White House senior staff routinely feed the president fake news, Politico reports in an article headlined, “How Trump gets his fake news.”
White House Chief of Staff Reince Priebus was especially annoyed that “K.T. McFarland, the deputy national security adviser, had given Trump a printout of two Time magazine covers,” one of which “supposedly from the 1970s, warned of a coming ice age” while the other, more recent, was “about surviving global warming.”
The problem is that the 1970s cover is fake, part of an Internet hoax that has been around for years — and was debunked by Time’s Bryan Walsh in a 2013 article, “Sorry, a TIME Magazine cover did not predict a coming ice age.”
With a White House that resets the outrage baseline every week, it may be hard to get worked up over the fact that lots of staffers try to “secretly slip” fake news to the president. After all, McFarland is a former Fox News national security analyst — and Fox News loves to push the global cooling myth even after they explained a decade ago why it was nonsense.
Even so, we should all worry that the deputy national security adviser tried to dupe the president with a long-debunked hoax about the gravest preventable security threat America faces and to convince Trump the media is unreliable using a phony magazine cover.
The story is sourced to no less than “four White House officials familiar with the matter.”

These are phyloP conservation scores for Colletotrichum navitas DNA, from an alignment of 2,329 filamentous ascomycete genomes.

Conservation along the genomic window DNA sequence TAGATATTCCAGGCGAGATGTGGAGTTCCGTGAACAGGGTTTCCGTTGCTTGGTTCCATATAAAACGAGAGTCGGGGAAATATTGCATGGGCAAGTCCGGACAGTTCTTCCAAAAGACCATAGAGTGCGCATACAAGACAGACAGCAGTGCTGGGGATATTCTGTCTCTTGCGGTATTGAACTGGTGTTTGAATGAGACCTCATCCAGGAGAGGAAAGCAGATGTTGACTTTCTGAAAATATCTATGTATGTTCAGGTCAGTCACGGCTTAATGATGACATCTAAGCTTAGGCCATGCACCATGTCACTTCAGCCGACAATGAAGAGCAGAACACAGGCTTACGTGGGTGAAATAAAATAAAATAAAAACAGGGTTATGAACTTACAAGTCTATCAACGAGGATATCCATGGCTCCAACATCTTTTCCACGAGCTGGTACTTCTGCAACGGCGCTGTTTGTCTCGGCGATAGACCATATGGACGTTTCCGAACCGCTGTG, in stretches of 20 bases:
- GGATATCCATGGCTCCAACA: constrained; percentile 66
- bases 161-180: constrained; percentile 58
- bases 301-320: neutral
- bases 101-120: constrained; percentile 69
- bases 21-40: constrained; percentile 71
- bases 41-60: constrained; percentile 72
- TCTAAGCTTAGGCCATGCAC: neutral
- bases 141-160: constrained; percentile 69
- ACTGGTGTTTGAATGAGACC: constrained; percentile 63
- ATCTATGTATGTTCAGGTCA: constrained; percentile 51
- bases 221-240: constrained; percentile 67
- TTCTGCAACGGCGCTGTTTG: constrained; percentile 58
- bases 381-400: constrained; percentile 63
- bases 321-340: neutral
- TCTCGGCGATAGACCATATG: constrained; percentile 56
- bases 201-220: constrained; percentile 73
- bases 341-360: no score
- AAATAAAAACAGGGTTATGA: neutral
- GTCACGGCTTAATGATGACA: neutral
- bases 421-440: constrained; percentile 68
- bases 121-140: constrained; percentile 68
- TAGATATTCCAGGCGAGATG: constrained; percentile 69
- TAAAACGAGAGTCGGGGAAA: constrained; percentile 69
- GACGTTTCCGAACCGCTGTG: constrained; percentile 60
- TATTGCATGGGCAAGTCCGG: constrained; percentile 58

Yes, everybody in the White House knows what’s going on. As Politico explains, everyone is trying to “gain an edge in the seemingly endless Game of Thrones inside the West Wing.” Hopefully, things will end up better than they do on HBO’s show of betrayal, revenge, and regicide.
The fake global cooling story has about as a happy an ending as is possible in this White House. After McFarland’s gambit, “Trump quickly got lathered up about the media’s hypocrisy,” before “staff chased down the truth and intervened before Trump tweeted or talked publicly about it.”
To be clear, the White House’s version of “the truth” isn’t the actual truth:
[One] White House official familiar with the matter tried to defend it as an honest error that was “fake but accurate.”
“While the specific cover is fake, it is true there was a period in the 70s when people were predicting an ice age,” the official insisted. “The broader point I think was accurate.”
Uhh, no. Even in the 1970s predictions of of human-caused global warming “made up the bulk of scientific literature,” a major 2008 study pointed out.
So in this White House, there are apparently two kinds of fake news. There’s the run-of-the-mill fake news that the president, his team, and conservative media outlets routinely report and repeat. That kind is encouraged.
Then there’s the fake news that is so egregiously fake it actually bothers the chief of staff. That kind is discouraged. What a relief.